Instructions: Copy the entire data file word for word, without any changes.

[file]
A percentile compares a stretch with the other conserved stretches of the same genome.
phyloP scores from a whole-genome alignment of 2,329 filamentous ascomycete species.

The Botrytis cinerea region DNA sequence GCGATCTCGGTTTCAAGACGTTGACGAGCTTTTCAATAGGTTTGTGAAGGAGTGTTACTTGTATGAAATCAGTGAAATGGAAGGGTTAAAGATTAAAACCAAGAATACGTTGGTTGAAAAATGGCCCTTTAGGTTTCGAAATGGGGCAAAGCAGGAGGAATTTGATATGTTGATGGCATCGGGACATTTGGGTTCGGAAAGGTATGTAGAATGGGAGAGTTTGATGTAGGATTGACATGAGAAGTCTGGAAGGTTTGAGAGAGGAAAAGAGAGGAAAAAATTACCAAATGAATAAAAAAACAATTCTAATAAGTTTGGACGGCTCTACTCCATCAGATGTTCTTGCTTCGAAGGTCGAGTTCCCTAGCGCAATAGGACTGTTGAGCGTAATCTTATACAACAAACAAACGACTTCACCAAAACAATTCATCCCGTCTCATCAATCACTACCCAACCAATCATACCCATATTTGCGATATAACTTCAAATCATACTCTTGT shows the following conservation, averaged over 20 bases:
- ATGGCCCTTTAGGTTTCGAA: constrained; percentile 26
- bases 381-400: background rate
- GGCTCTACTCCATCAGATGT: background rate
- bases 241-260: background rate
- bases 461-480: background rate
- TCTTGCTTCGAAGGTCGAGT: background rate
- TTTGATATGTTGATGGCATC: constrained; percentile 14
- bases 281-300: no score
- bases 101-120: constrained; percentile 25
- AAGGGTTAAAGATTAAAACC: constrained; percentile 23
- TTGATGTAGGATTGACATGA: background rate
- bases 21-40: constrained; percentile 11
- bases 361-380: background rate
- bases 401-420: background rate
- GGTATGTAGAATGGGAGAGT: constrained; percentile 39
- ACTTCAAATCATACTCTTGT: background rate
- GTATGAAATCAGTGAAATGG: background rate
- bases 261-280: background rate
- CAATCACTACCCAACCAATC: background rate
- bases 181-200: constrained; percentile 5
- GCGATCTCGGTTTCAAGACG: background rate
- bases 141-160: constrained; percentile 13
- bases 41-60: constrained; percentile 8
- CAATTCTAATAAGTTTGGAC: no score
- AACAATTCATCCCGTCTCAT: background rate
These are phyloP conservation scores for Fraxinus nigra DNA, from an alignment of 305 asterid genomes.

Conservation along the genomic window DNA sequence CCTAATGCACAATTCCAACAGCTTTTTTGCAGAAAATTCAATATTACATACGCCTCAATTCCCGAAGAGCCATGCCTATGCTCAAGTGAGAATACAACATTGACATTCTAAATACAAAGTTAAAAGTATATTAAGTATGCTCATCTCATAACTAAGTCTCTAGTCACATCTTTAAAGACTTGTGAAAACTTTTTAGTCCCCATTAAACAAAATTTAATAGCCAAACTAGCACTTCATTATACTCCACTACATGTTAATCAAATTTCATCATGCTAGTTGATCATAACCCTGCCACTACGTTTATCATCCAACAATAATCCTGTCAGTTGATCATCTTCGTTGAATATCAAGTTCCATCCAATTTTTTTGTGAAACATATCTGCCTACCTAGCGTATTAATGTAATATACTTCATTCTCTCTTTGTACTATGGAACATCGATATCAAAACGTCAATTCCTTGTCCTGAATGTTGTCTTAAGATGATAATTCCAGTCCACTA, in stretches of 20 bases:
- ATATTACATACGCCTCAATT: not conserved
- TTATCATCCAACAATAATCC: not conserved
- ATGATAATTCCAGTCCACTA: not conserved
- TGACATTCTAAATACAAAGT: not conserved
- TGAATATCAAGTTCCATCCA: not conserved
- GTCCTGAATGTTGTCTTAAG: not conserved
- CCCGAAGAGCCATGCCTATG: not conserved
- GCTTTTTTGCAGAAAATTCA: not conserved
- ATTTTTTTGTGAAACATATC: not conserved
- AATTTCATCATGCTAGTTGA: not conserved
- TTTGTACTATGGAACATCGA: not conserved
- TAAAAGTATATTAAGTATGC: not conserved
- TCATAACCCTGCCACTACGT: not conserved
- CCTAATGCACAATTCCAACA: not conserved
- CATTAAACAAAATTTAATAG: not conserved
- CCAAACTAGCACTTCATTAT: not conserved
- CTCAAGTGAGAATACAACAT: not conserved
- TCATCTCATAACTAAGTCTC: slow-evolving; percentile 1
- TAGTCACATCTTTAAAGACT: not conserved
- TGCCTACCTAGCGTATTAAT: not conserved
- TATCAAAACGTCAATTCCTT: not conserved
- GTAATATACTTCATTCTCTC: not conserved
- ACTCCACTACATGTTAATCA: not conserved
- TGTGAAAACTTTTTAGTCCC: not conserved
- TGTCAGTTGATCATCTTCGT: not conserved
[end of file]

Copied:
A percentile compares a stretch with the other conserved stretches of the same genome.
phyloP scores from a whole-genome alignment of 2,329 filamentous ascomycete species.

The Botrytis cinerea region DNA sequence GCGATCTCGGTTTCAAGACGTTGACGAGCTTTTCAATAGGTTTGTGAAGGAGTGTTACTTGTATGAAATCAGTGAAATGGAAGGGTTAAAGATTAAAACCAAGAATACGTTGGTTGAAAAATGGCCCTTTAGGTTTCGAAATGGGGCAAAGCAGGAGGAATTTGATATGTTGATGGCATCGGGACATTTGGGTTCGGAAAGGTATGTAGAATGGGAGAGTTTGATGTAGGATTGACATGAGAAGTCTGGAAGGTTTGAGAGAGGAAAAGAGAGGAAAAAATTACCAAATGAATAAAAAAACAATTCTAATAAGTTTGGACGGCTCTACTCCATCAGATGTTCTTGCTTCGAAGGTCGAGTTCCCTAGCGCAATAGGACTGTTGAGCGTAATCTTATACAACAAACAAACGACTTCACCAAAACAATTCATCCCGTCTCATCAATCACTACCCAACCAATCATACCCATATTTGCGATATAACTTCAAATCATACTCTTGT shows the following conservation, averaged over 20 bases:
- ATGGCCCTTTAGGTTTCGAA: constrained; percentile 26
- bases 381-400: background rate
- GGCTCTACTCCATCAGATGT: background rate
- bases 241-260: background rate
- bases 461-480: background rate
- TCTTGCTTCGAAGGTCGAGT: background rate
- TTTGATATGTTGATGGCATC: constrained; percentile 14
- bases 281-300: no score
- bases 101-120: constrained; percentile 25
- AAGGGTTAAAGATTAAAACC: constrained; percentile 23
- TTGATGTAGGATTGACATGA: background rate
- bases 21-40: constrained; percentile 11
- bases 361-380: background rate
- bases 401-420: background rate
- GGTATGTAGAATGGGAGAGT: constrained; percentile 39
- ACTTCAAATCATACTCTTGT: background rate
- GTATGAAATCAGTGAAATGG: background rate
- bases 261-280: background rate
- CAATCACTACCCAACCAATC: background rate
- bases 181-200: constrained; percentile 5
- GCGATCTCGGTTTCAAGACG: background rate
- bases 141-160: constrained; percentile 13
- bases 41-60: constrained; percentile 8
- CAATTCTAATAAGTTTGGAC: no score
- AACAATTCATCCCGTCTCAT: background rate
These are phyloP conservation scores for Fraxinus nigra DNA, from an alignment of 305 asterid genomes.

Conservation along the genomic window DNA sequence CCTAATGCACAATTCCAACAGCTTTTTTGCAGAAAATTCAATATTACATACGCCTCAATTCCCGAAGAGCCATGCCTATGCTCAAGTGAGAATACAACATTGACATTCTAAATACAAAGTTAAAAGTATATTAAGTATGCTCATCTCATAACTAAGTCTCTAGTCACATCTTTAAAGACTTGTGAAAACTTTTTAGTCCCCATTAAACAAAATTTAATAGCCAAACTAGCACTTCATTATACTCCACTACATGTTAATCAAATTTCATCATGCTAGTTGATCATAACCCTGCCACTACGTTTATCATCCAACAATAATCCTGTCAGTTGATCATCTTCGTTGAATATCAAGTTCCATCCAATTTTTTTGTGAAACATATCTGCCTACCTAGCGTATTAATGTAATATACTTCATTCTCTCTTTGTACTATGGAACATCGATATCAAAACGTCAATTCCTTGTCCTGAATGTTGTCTTAAGATGATAATTCCAGTCCACTA, in stretches of 20 bases:
- ATATTACATACGCCTCAATT: not conserved
- TTATCATCCAACAATAATCC: not conserved
- ATGATAATTCCAGTCCACTA: not conserved
- TGACATTCTAAATACAAAGT: not conserved
- TGAATATCAAGTTCCATCCA: not conserved
- GTCCTGAATGTTGTCTTAAG: not conserved
- CCCGAAGAGCCATGCCTATG: not conserved
- GCTTTTTTGCAGAAAATTCA: not conserved
- ATTTTTTTGTGAAACATATC: not conserved
- AATTTCATCATGCTAGTTGA: not conserved
- TTTGTACTATGGAACATCGA: not conserved
- TAAAAGTATATTAAGTATGC: not conserved
- TCATAACCCTGCCACTACGT: not conserved
- CCTAATGCACAATTCCAACA: not conserved
- CATTAAACAAAATTTAATAG: not conserved
- CCAAACTAGCACTTCATTAT: not conserved
- CTCAAGTGAGAATACAACAT: not conserved
- TCATCTCATAACTAAGTCTC: slow-evolving; percentile 1
- TAGTCACATCTTTAAAGACT: not conserved
- TGCCTACCTAGCGTATTAAT: not conserved
- TATCAAAACGTCAATTCCTT: not conserved
- GTAATATACTTCATTCTCTC: not conserved
- ACTCCACTACATGTTAATCA: not conserved
- TGTGAAAACTTTTTAGTCCC: not conserved
- TGTCAGTTGATCATCTTCGT: not conserved